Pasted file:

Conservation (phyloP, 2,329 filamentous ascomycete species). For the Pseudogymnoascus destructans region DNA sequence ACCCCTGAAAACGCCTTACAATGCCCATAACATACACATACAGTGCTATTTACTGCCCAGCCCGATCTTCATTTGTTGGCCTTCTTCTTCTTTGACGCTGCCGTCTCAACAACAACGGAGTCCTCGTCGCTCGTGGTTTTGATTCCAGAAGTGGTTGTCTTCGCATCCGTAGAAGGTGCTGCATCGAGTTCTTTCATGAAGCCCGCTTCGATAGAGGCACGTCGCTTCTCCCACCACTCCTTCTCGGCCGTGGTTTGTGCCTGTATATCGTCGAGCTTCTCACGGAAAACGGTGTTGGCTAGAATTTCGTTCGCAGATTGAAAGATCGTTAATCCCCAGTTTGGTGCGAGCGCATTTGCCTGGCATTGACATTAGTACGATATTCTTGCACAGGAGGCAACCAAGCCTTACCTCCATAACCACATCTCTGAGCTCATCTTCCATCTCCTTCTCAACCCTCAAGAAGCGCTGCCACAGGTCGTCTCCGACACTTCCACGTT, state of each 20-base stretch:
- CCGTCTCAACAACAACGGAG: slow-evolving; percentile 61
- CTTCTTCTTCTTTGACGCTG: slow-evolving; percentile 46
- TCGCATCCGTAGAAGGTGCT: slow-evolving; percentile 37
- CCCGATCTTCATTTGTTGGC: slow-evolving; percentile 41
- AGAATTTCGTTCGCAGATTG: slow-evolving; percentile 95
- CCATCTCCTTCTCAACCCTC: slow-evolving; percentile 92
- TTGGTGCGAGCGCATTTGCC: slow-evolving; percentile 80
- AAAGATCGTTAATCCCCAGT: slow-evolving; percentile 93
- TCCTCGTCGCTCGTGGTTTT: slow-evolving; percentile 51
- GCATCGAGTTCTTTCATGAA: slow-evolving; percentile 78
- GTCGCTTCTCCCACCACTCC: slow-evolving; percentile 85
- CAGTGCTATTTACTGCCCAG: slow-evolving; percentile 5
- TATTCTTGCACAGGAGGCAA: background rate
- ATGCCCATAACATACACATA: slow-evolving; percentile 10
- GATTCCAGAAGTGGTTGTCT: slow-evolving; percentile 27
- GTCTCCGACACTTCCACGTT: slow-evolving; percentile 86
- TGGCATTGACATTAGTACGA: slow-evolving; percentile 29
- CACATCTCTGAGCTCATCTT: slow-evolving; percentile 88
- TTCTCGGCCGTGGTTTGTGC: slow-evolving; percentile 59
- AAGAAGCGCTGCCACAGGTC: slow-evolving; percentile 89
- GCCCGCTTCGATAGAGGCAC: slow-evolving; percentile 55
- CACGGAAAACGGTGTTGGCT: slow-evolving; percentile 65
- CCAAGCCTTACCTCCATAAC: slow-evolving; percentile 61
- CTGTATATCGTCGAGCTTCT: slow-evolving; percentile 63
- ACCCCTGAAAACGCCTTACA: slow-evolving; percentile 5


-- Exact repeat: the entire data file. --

Conservation (phyloP, 2,329 filamentous ascomycete species). For the Pseudogymnoascus destructans region DNA sequence ACCCCTGAAAACGCCTTACAATGCCCATAACATACACATACAGTGCTATTTACTGCCCAGCCCGATCTTCATTTGTTGGCCTTCTTCTTCTTTGACGCTGCCGTCTCAACAACAACGGAGTCCTCGTCGCTCGTGGTTTTGATTCCAGAAGTGGTTGTCTTCGCATCCGTAGAAGGTGCTGCATCGAGTTCTTTCATGAAGCCCGCTTCGATAGAGGCACGTCGCTTCTCCCACCACTCCTTCTCGGCCGTGGTTTGTGCCTGTATATCGTCGAGCTTCTCACGGAAAACGGTGTTGGCTAGAATTTCGTTCGCAGATTGAAAGATCGTTAATCCCCAGTTTGGTGCGAGCGCATTTGCCTGGCATTGACATTAGTACGATATTCTTGCACAGGAGGCAACCAAGCCTTACCTCCATAACCACATCTCTGAGCTCATCTTCCATCTCCTTCTCAACCCTCAAGAAGCGCTGCCACAGGTCGTCTCCGACACTTCCACGTT, state of each 20-base stretch:
- CCGTCTCAACAACAACGGAG: slow-evolving; percentile 61
- CTTCTTCTTCTTTGACGCTG: slow-evolving; percentile 46
- TCGCATCCGTAGAAGGTGCT: slow-evolving; percentile 37
- CCCGATCTTCATTTGTTGGC: slow-evolving; percentile 41
- AGAATTTCGTTCGCAGATTG: slow-evolving; percentile 95
- CCATCTCCTTCTCAACCCTC: slow-evolving; percentile 92
- TTGGTGCGAGCGCATTTGCC: slow-evolving; percentile 80
- AAAGATCGTTAATCCCCAGT: slow-evolving; percentile 93
- TCCTCGTCGCTCGTGGTTTT: slow-evolving; percentile 51
- GCATCGAGTTCTTTCATGAA: slow-evolving; percentile 78
- GTCGCTTCTCCCACCACTCC: slow-evolving; percentile 85
- CAGTGCTATTTACTGCCCAG: slow-evolving; percentile 5
- TATTCTTGCACAGGAGGCAA: background rate
- ATGCCCATAACATACACATA: slow-evolving; percentile 10
- GATTCCAGAAGTGGTTGTCT: slow-evolving; percentile 27
- GTCTCCGACACTTCCACGTT: slow-evolving; percentile 86
- TGGCATTGACATTAGTACGA: slow-evolving; percentile 29
- CACATCTCTGAGCTCATCTT: slow-evolving; percentile 88
- TTCTCGGCCGTGGTTTGTGC: slow-evolving; percentile 59
- AAGAAGCGCTGCCACAGGTC: slow-evolving; percentile 89
- GCCCGCTTCGATAGAGGCAC: slow-evolving; percentile 55
- CACGGAAAACGGTGTTGGCT: slow-evolving; percentile 65
- CCAAGCCTTACCTCCATAAC: slow-evolving; percentile 61
- CTGTATATCGTCGAGCTTCT: slow-evolving; percentile 63
- ACCCCTGAAAACGCCTTACA: slow-evolving; percentile 5